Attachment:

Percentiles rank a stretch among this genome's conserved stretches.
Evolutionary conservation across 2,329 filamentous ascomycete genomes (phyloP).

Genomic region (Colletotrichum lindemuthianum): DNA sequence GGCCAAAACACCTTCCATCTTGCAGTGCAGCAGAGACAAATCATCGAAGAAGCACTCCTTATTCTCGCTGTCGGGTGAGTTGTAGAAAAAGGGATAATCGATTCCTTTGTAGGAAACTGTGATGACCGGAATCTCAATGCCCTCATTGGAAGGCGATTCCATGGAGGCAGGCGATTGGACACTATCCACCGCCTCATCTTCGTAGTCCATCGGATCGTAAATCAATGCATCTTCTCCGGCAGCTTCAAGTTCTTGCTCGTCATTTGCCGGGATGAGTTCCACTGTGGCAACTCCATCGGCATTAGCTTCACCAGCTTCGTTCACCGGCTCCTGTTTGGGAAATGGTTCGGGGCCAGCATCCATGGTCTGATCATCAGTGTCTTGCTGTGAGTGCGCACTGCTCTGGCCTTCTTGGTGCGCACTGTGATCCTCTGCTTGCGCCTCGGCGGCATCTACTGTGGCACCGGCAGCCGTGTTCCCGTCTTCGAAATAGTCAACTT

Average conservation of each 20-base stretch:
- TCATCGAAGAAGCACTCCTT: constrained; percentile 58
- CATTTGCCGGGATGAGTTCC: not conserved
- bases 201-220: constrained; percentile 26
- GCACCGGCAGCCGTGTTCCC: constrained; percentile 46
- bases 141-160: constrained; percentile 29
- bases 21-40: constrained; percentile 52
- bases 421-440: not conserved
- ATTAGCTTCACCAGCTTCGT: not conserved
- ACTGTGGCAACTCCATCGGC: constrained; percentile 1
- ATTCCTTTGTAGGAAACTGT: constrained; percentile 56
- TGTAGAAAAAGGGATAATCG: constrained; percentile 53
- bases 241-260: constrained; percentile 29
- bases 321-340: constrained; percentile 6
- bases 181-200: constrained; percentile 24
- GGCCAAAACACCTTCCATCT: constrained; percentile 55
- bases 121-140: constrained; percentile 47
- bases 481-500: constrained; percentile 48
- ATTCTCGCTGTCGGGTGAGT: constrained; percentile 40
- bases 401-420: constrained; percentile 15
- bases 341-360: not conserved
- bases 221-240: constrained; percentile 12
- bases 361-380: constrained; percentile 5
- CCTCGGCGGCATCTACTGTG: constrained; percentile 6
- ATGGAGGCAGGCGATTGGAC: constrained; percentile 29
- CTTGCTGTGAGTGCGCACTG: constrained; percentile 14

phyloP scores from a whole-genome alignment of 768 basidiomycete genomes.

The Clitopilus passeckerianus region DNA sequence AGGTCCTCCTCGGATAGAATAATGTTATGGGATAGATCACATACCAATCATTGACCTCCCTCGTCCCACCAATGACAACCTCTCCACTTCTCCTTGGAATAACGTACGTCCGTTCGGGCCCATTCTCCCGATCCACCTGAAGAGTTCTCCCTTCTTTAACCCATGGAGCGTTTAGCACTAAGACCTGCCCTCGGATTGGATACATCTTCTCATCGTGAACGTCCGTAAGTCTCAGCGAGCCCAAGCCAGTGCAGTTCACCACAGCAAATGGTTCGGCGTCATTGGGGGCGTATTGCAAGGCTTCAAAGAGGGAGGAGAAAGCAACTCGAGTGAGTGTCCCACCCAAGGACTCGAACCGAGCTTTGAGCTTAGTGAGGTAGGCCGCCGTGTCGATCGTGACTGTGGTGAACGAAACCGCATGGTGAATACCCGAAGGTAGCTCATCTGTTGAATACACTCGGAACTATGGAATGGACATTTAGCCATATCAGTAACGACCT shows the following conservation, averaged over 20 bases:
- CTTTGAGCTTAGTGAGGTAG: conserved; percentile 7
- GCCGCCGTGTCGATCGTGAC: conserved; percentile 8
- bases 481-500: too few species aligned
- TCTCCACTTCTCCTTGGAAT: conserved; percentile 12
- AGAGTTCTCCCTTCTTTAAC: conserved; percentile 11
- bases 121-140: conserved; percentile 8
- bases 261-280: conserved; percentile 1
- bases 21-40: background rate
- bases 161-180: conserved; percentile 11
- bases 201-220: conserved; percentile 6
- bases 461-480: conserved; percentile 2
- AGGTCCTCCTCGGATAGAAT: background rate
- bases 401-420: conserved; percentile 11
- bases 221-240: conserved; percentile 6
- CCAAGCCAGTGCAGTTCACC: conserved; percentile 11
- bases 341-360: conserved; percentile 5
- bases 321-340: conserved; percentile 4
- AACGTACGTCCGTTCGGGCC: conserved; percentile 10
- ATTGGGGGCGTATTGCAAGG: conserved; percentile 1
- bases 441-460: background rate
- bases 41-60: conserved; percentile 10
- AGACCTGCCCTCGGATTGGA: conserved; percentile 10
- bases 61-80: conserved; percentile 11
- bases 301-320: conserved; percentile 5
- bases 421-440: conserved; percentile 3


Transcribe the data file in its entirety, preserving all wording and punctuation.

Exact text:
Percentiles rank a stretch among this genome's conserved stretches.
Evolutionary conservation across 2,329 filamentous ascomycete genomes (phyloP).

Genomic region (Colletotrichum lindemuthianum): DNA sequence GGCCAAAACACCTTCCATCTTGCAGTGCAGCAGAGACAAATCATCGAAGAAGCACTCCTTATTCTCGCTGTCGGGTGAGTTGTAGAAAAAGGGATAATCGATTCCTTTGTAGGAAACTGTGATGACCGGAATCTCAATGCCCTCATTGGAAGGCGATTCCATGGAGGCAGGCGATTGGACACTATCCACCGCCTCATCTTCGTAGTCCATCGGATCGTAAATCAATGCATCTTCTCCGGCAGCTTCAAGTTCTTGCTCGTCATTTGCCGGGATGAGTTCCACTGTGGCAACTCCATCGGCATTAGCTTCACCAGCTTCGTTCACCGGCTCCTGTTTGGGAAATGGTTCGGGGCCAGCATCCATGGTCTGATCATCAGTGTCTTGCTGTGAGTGCGCACTGCTCTGGCCTTCTTGGTGCGCACTGTGATCCTCTGCTTGCGCCTCGGCGGCATCTACTGTGGCACCGGCAGCCGTGTTCCCGTCTTCGAAATAGTCAACTT

Average conservation of each 20-base stretch:
- TCATCGAAGAAGCACTCCTT: constrained; percentile 58
- CATTTGCCGGGATGAGTTCC: not conserved
- bases 201-220: constrained; percentile 26
- GCACCGGCAGCCGTGTTCCC: constrained; percentile 46
- bases 141-160: constrained; percentile 29
- bases 21-40: constrained; percentile 52
- bases 421-440: not conserved
- ATTAGCTTCACCAGCTTCGT: not conserved
- ACTGTGGCAACTCCATCGGC: constrained; percentile 1
- ATTCCTTTGTAGGAAACTGT: constrained; percentile 56
- TGTAGAAAAAGGGATAATCG: constrained; percentile 53
- bases 241-260: constrained; percentile 29
- bases 321-340: constrained; percentile 6
- bases 181-200: constrained; percentile 24
- GGCCAAAACACCTTCCATCT: constrained; percentile 55
- bases 121-140: constrained; percentile 47
- bases 481-500: constrained; percentile 48
- ATTCTCGCTGTCGGGTGAGT: constrained; percentile 40
- bases 401-420: constrained; percentile 15
- bases 341-360: not conserved
- bases 221-240: constrained; percentile 12
- bases 361-380: constrained; percentile 5
- CCTCGGCGGCATCTACTGTG: constrained; percentile 6
- ATGGAGGCAGGCGATTGGAC: constrained; percentile 29
- CTTGCTGTGAGTGCGCACTG: constrained; percentile 14

phyloP scores from a whole-genome alignment of 768 basidiomycete genomes.

The Clitopilus passeckerianus region DNA sequence AGGTCCTCCTCGGATAGAATAATGTTATGGGATAGATCACATACCAATCATTGACCTCCCTCGTCCCACCAATGACAACCTCTCCACTTCTCCTTGGAATAACGTACGTCCGTTCGGGCCCATTCTCCCGATCCACCTGAAGAGTTCTCCCTTCTTTAACCCATGGAGCGTTTAGCACTAAGACCTGCCCTCGGATTGGATACATCTTCTCATCGTGAACGTCCGTAAGTCTCAGCGAGCCCAAGCCAGTGCAGTTCACCACAGCAAATGGTTCGGCGTCATTGGGGGCGTATTGCAAGGCTTCAAAGAGGGAGGAGAAAGCAACTCGAGTGAGTGTCCCACCCAAGGACTCGAACCGAGCTTTGAGCTTAGTGAGGTAGGCCGCCGTGTCGATCGTGACTGTGGTGAACGAAACCGCATGGTGAATACCCGAAGGTAGCTCATCTGTTGAATACACTCGGAACTATGGAATGGACATTTAGCCATATCAGTAACGACCT shows the following conservation, averaged over 20 bases:
- CTTTGAGCTTAGTGAGGTAG: conserved; percentile 7
- GCCGCCGTGTCGATCGTGAC: conserved; percentile 8
- bases 481-500: too few species aligned
- TCTCCACTTCTCCTTGGAAT: conserved; percentile 12
- AGAGTTCTCCCTTCTTTAAC: conserved; percentile 11
- bases 121-140: conserved; percentile 8
- bases 261-280: conserved; percentile 1
- bases 21-40: background rate
- bases 161-180: conserved; percentile 11
- bases 201-220: conserved; percentile 6
- bases 461-480: conserved; percentile 2
- AGGTCCTCCTCGGATAGAAT: background rate
- bases 401-420: conserved; percentile 11
- bases 221-240: conserved; percentile 6
- CCAAGCCAGTGCAGTTCACC: conserved; percentile 11
- bases 341-360: conserved; percentile 5
- bases 321-340: conserved; percentile 4
- AACGTACGTCCGTTCGGGCC: conserved; percentile 10
- ATTGGGGGCGTATTGCAAGG: conserved; percentile 1
- bases 441-460: background rate
- bases 41-60: conserved; percentile 10
- AGACCTGCCCTCGGATTGGA: conserved; percentile 10
- bases 61-80: conserved; percentile 11
- bases 301-320: conserved; percentile 5
- bases 421-440: conserved; percentile 3